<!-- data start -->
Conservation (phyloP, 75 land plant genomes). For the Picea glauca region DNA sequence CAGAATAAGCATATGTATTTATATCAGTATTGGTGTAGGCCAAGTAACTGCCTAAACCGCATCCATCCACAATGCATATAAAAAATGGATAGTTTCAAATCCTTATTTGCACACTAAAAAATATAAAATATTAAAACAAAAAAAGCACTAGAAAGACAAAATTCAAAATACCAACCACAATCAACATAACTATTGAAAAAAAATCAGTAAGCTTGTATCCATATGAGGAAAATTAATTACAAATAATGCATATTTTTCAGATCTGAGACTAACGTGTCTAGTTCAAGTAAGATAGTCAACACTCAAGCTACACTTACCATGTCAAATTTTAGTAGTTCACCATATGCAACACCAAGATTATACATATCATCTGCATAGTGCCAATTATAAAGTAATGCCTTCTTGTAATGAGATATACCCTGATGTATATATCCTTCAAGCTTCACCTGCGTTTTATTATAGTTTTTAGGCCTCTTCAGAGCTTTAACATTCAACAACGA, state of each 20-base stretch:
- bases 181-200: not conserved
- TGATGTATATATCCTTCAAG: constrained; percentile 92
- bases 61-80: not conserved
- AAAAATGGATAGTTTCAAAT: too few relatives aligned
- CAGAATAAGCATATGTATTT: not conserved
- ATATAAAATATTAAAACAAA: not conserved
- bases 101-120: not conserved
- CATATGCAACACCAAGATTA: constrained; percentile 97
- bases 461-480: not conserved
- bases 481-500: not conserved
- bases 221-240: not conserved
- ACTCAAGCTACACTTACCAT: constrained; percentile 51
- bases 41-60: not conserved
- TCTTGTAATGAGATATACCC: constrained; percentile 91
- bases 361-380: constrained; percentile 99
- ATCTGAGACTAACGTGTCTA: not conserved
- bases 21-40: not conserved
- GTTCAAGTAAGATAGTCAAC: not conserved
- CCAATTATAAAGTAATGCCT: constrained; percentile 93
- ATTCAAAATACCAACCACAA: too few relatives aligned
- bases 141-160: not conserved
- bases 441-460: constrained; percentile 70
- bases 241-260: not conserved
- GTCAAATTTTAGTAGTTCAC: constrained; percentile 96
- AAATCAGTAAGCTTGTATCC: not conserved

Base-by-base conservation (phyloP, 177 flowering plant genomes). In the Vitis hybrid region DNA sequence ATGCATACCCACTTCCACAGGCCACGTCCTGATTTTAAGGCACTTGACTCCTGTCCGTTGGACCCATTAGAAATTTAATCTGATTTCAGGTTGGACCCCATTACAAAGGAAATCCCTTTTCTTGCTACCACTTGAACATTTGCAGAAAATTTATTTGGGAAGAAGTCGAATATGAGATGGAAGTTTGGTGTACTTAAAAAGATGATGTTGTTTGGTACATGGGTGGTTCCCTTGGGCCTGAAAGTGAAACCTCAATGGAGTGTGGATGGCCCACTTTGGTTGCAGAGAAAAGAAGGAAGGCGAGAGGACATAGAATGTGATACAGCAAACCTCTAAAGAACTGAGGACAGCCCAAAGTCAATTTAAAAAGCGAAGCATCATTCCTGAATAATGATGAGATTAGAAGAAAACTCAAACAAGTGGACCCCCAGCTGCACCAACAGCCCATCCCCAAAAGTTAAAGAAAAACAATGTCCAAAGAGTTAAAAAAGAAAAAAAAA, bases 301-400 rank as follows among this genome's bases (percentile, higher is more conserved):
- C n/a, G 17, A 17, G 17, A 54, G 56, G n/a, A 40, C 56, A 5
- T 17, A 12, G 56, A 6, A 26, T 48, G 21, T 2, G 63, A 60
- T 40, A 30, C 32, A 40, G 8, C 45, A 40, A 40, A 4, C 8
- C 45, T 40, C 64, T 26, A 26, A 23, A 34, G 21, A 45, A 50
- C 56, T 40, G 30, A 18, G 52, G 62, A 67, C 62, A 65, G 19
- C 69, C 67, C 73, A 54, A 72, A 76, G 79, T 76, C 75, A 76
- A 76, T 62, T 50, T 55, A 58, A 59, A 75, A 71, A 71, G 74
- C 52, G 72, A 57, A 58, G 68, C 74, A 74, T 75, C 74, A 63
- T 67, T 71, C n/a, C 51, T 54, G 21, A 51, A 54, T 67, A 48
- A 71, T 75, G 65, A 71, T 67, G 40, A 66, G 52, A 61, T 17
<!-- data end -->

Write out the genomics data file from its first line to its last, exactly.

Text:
Conservation (phyloP, 75 land plant genomes). For the Picea glauca region DNA sequence CAGAATAAGCATATGTATTTATATCAGTATTGGTGTAGGCCAAGTAACTGCCTAAACCGCATCCATCCACAATGCATATAAAAAATGGATAGTTTCAAATCCTTATTTGCACACTAAAAAATATAAAATATTAAAACAAAAAAAGCACTAGAAAGACAAAATTCAAAATACCAACCACAATCAACATAACTATTGAAAAAAAATCAGTAAGCTTGTATCCATATGAGGAAAATTAATTACAAATAATGCATATTTTTCAGATCTGAGACTAACGTGTCTAGTTCAAGTAAGATAGTCAACACTCAAGCTACACTTACCATGTCAAATTTTAGTAGTTCACCATATGCAACACCAAGATTATACATATCATCTGCATAGTGCCAATTATAAAGTAATGCCTTCTTGTAATGAGATATACCCTGATGTATATATCCTTCAAGCTTCACCTGCGTTTTATTATAGTTTTTAGGCCTCTTCAGAGCTTTAACATTCAACAACGA, state of each 20-base stretch:
- bases 181-200: not conserved
- TGATGTATATATCCTTCAAG: constrained; percentile 92
- bases 61-80: not conserved
- AAAAATGGATAGTTTCAAAT: too few relatives aligned
- CAGAATAAGCATATGTATTT: not conserved
- ATATAAAATATTAAAACAAA: not conserved
- bases 101-120: not conserved
- CATATGCAACACCAAGATTA: constrained; percentile 97
- bases 461-480: not conserved
- bases 481-500: not conserved
- bases 221-240: not conserved
- ACTCAAGCTACACTTACCAT: constrained; percentile 51
- bases 41-60: not conserved
- TCTTGTAATGAGATATACCC: constrained; percentile 91
- bases 361-380: constrained; percentile 99
- ATCTGAGACTAACGTGTCTA: not conserved
- bases 21-40: not conserved
- GTTCAAGTAAGATAGTCAAC: not conserved
- CCAATTATAAAGTAATGCCT: constrained; percentile 93
- ATTCAAAATACCAACCACAA: too few relatives aligned
- bases 141-160: not conserved
- bases 441-460: constrained; percentile 70
- bases 241-260: not conserved
- GTCAAATTTTAGTAGTTCAC: constrained; percentile 96
- AAATCAGTAAGCTTGTATCC: not conserved

Base-by-base conservation (phyloP, 177 flowering plant genomes). In the Vitis hybrid region DNA sequence ATGCATACCCACTTCCACAGGCCACGTCCTGATTTTAAGGCACTTGACTCCTGTCCGTTGGACCCATTAGAAATTTAATCTGATTTCAGGTTGGACCCCATTACAAAGGAAATCCCTTTTCTTGCTACCACTTGAACATTTGCAGAAAATTTATTTGGGAAGAAGTCGAATATGAGATGGAAGTTTGGTGTACTTAAAAAGATGATGTTGTTTGGTACATGGGTGGTTCCCTTGGGCCTGAAAGTGAAACCTCAATGGAGTGTGGATGGCCCACTTTGGTTGCAGAGAAAAGAAGGAAGGCGAGAGGACATAGAATGTGATACAGCAAACCTCTAAAGAACTGAGGACAGCCCAAAGTCAATTTAAAAAGCGAAGCATCATTCCTGAATAATGATGAGATTAGAAGAAAACTCAAACAAGTGGACCCCCAGCTGCACCAACAGCCCATCCCCAAAAGTTAAAGAAAAACAATGTCCAAAGAGTTAAAAAAGAAAAAAAAA, bases 301-400 rank as follows among this genome's bases (percentile, higher is more conserved):
- C n/a, G 17, A 17, G 17, A 54, G 56, G n/a, A 40, C 56, A 5
- T 17, A 12, G 56, A 6, A 26, T 48, G 21, T 2, G 63, A 60
- T 40, A 30, C 32, A 40, G 8, C 45, A 40, A 40, A 4, C 8
- C 45, T 40, C 64, T 26, A 26, A 23, A 34, G 21, A 45, A 50
- C 56, T 40, G 30, A 18, G 52, G 62, A 67, C 62, A 65, G 19
- C 69, C 67, C 73, A 54, A 72, A 76, G 79, T 76, C 75, A 76
- A 76, T 62, T 50, T 55, A 58, A 59, A 75, A 71, A 71, G 74
- C 52, G 72, A 57, A 58, G 68, C 74, A 74, T 75, C 74, A 63
- T 67, T 71, C n/a, C 51, T 54, G 21, A 51, A 54, T 67, A 48
- A 71, T 75, G 65, A 71, T 67, G 40, A 66, G 52, A 61, T 17